Two sisters found dead in washing machine: reports
Chinese police cordon-off a courthouse in Beijing, on December 23, 2009. Police in eastern China are investigating the mysterious deaths of two girls found in a washing machine in Jiangxi province.
Local police in Jiangxi province have ruled out murder in the case, the Global Times newspaper said, citing the official Xinhua news agency. Police confirmed that the girls died of suffocation, the Global Times report said.
However, other domestic reports said police have not excluded the possibility of foul play.
The newspaper said that the girls -- who died on Saturday -- were aged four and two, while other reports said three and two.
"The father found the girls curled up in the closed washing machine with a lot of blood when he saw the light on the washing machine was flickering," the children's grandfather was quoted by a Jiangxi-based online news portal as saying, according to the paper.
A witness quoted by the portal who was said to have helped take the children to hospital described the heart-breaking scene.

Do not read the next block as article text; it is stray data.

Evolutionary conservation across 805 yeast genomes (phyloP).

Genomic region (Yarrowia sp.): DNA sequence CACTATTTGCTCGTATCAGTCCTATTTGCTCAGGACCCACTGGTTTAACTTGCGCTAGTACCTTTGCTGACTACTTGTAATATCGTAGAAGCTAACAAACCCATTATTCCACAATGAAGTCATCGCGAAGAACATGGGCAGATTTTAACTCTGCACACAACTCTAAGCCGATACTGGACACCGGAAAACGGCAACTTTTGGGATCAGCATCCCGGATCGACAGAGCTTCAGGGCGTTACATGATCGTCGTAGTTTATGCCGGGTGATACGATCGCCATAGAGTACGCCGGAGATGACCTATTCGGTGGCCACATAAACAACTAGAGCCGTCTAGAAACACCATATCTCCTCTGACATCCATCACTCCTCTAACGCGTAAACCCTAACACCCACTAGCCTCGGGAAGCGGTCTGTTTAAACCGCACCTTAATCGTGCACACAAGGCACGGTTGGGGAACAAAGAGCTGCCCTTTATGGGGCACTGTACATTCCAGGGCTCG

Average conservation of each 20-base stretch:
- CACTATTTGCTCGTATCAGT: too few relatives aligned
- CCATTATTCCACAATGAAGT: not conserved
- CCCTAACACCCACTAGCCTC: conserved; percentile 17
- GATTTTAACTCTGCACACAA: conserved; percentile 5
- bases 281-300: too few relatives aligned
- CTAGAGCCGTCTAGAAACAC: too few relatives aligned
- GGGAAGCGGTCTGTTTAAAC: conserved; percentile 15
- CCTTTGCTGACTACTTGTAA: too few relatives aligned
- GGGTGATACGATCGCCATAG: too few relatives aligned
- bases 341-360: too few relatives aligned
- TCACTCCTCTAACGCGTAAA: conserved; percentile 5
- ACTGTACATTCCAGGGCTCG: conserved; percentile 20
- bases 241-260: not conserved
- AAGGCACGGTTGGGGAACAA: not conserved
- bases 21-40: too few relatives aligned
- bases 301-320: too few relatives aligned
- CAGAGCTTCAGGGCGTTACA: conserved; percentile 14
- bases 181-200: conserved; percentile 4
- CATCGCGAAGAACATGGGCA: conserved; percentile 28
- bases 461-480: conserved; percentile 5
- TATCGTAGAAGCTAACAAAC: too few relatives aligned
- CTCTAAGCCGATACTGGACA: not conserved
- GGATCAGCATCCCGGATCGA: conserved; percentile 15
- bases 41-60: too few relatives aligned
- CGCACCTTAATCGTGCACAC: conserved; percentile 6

"The girls were swollen and had bruises all over the body," the witness said. "There was a lot of blood in the washing machine."
The children's mother fainted when she heard about the deaths, the witness added.
In ruling out murder, police partly cited good relations within the family and no signs suggesting homicide, the Global Times said, citing Xinhua.
Police were unavailable for comment when contacted by AFP.
Online video reports showed an upright washing machine with a small chair placed next to it in the kitchen of the girls' home.
Many people on China's hugely popular microblogging websites raised suspicions about the deaths.
"The chair was very high. How could the babies get on it? It could be an intentional murder, who believes it's not?" said one netizen on Sina Weibo, a Chinese equivalent of Twitter.
China's Haier Group, the machine's manufacturer, said that the machine would not operate under the conditions that were reported, the newspaper said.
Haier had sent staff to help with the probe, the Global Times added.
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